My most recent existential crisis that of course inspired this piece; was brought on by my realisation that I had placed a large portion of my happiness in what I thought was to be a dream job. However, like many romances, it lost its sparkle rather quickly and I am left feeling disappointed and have questioned what will bring me happiness in my work. How do I need to fill my 9-5 to be joyful and productive? I had begun blaming the people around me; my direct report, my clients, and previous employers but concluded that the job could make many people happy. If you had to place someone else into my position, they could find happiness easily and enjoy coming to work everyday. I could just leave and go to something else, but what I have also learnt is that I would probably be just as unhappy or unhappier somewhere else. The grass is not always greener, sometimes you just need to put in some effort on your side of the fence. Water your grass a little, plant a tree, maybe some install some sad attempt at a swing set and appreciate the sunshine until the garden gate opens itself to the next garden that will require some effort too. Never settle for a situation of unhappiness, settle for a path towards an idea of happiness and find joy in the walk, don’t pressurise yourself so much to achieve happiness, that goes against the idea.



This speech by Tim Minchin has brought me great satisfaction in the past.

If this is the only interaction you have with this post, I will be glad.

Take it to heart dear reader.


3 thoughts on “The Constant Pursuit of Happy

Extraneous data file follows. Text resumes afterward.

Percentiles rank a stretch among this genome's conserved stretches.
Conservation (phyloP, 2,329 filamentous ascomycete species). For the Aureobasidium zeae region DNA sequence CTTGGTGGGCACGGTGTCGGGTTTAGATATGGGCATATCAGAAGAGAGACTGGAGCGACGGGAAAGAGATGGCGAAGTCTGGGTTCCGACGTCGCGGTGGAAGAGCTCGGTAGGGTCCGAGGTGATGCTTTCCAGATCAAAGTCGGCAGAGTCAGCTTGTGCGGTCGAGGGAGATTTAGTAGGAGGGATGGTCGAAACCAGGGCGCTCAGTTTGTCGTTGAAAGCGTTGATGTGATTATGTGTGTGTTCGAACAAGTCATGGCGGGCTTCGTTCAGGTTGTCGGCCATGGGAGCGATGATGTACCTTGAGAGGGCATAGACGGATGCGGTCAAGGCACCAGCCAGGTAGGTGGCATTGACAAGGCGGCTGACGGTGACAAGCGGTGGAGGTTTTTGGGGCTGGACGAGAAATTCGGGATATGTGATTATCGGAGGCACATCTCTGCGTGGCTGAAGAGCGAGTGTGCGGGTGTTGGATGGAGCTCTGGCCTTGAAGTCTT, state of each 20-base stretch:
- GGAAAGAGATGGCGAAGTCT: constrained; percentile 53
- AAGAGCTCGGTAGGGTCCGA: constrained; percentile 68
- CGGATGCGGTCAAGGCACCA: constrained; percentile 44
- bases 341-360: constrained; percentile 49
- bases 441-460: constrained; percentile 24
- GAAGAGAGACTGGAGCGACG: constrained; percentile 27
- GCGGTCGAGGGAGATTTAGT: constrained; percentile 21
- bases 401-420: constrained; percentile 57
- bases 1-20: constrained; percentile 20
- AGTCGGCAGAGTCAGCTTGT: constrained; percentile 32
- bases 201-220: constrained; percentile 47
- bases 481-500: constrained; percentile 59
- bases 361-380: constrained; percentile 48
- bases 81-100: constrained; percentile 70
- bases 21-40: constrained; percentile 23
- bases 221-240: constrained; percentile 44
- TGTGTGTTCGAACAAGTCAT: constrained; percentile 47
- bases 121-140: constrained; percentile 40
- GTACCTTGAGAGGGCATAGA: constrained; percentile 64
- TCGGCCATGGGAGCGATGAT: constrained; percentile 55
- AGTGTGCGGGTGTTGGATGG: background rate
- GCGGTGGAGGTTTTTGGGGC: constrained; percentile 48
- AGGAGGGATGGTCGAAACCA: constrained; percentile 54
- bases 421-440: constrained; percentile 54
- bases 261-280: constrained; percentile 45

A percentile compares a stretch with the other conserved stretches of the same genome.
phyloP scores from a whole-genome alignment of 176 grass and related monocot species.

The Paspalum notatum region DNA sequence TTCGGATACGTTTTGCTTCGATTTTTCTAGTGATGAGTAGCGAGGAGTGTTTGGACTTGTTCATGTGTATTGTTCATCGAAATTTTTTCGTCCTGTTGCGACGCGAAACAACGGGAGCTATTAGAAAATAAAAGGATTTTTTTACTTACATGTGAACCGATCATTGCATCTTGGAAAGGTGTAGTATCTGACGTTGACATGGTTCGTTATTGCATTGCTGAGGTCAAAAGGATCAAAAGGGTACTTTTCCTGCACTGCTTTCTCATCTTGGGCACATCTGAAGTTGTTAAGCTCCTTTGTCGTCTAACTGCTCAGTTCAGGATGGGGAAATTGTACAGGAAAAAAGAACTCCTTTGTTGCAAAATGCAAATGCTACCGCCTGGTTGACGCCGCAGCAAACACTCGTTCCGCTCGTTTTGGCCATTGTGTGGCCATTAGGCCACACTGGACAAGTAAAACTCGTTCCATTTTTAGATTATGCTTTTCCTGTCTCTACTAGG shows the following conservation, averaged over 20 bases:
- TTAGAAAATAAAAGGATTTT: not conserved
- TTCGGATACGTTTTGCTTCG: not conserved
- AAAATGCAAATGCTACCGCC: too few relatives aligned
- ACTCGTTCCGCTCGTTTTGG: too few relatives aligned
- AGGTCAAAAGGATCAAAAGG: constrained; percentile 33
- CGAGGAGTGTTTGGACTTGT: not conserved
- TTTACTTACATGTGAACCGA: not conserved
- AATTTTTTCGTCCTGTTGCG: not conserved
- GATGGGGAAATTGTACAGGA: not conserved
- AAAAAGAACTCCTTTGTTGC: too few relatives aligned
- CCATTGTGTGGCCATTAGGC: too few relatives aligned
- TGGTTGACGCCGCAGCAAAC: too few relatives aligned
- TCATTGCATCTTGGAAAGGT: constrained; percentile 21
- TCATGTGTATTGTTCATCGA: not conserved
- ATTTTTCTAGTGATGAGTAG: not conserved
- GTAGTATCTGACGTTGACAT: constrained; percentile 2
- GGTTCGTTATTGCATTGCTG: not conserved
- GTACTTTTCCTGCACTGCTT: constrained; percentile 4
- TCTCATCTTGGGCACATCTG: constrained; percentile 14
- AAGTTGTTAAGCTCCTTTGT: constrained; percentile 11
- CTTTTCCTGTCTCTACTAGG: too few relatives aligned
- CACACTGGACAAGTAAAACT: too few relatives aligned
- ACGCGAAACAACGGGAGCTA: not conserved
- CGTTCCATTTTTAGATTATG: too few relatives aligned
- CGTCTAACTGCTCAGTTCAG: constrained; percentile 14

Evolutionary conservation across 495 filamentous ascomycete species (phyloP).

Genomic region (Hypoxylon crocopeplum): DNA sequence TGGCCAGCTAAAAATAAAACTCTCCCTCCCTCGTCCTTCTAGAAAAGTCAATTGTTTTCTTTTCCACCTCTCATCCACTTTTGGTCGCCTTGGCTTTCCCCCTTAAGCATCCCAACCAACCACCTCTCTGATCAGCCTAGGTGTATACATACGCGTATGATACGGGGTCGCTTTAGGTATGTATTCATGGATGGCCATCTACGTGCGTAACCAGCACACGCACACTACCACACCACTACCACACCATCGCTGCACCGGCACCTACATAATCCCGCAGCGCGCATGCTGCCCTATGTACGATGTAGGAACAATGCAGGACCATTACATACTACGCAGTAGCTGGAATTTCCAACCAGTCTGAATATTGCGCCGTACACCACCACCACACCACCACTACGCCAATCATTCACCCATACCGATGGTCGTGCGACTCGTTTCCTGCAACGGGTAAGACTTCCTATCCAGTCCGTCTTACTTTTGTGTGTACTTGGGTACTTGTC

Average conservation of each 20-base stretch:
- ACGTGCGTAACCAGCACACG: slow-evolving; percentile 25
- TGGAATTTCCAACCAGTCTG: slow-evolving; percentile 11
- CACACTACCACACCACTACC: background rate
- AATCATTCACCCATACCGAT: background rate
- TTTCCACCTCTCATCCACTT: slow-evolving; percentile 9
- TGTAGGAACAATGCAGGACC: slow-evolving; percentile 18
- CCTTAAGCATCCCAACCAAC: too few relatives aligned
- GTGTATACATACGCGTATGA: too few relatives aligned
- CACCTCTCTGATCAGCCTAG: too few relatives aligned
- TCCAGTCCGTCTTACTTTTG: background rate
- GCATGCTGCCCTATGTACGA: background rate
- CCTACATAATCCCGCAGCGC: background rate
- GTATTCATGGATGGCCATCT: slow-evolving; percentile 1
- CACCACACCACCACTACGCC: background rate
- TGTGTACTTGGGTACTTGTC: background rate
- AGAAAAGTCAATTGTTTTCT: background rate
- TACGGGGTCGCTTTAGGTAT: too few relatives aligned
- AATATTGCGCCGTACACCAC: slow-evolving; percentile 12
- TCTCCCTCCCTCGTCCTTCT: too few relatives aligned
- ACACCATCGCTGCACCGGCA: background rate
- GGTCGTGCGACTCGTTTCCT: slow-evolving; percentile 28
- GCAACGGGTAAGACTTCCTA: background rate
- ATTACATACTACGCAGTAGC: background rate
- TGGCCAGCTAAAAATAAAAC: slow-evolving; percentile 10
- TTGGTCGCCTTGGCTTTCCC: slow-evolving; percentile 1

1. Zunaid says:

    Although not entirely to your point, your post reminds me of a week I spent in Seychelles on business a couple of years ago. Once I had landed, I got hold of a taxi driver at the airport and convinced him to be my driver for the duration of my stay. What followed was every morning I’d find him waiting in the hotel foyer and every afternoon I’d find him waiting on the street outside my office. While I never waited a minute for him during my stay, he spent hours over the course of that week waiting for me; and yet he was always cheerful and eager to talk – particularly about his country which he was fiercely proud of.
    After a day or two, I began to develop a sort of ‘arrogant’ sympathy towards him borne from my skewed definition of success and happiness. I pitied this poor man who spent the day driving around in his sensible car looking for passengers. This poor man who pulled up outside my office an hour in advance just so that I wouldn’t have to wait if I finished off early. This poor man whose sole purpose was to obtain just enough to provide a living for his family without any extravagances of any sort. Until the day he showed me just how wrong I was to do so.
    One day he took me up to a high viewing point where we could see all of one side of the island and proceeded to give me a history and geography lesson. In those few minutes, it became clear how happy he was and how he wouldn’t want to be anywhere else in the world no matter what riches were offered to him. Looking at the paradise laid out in front of me, I realised that I had absolutely no right to pity him. If anything, he should have been the one pitying me.
    Sorry for the long, rambling essay – I kind of got carried away there.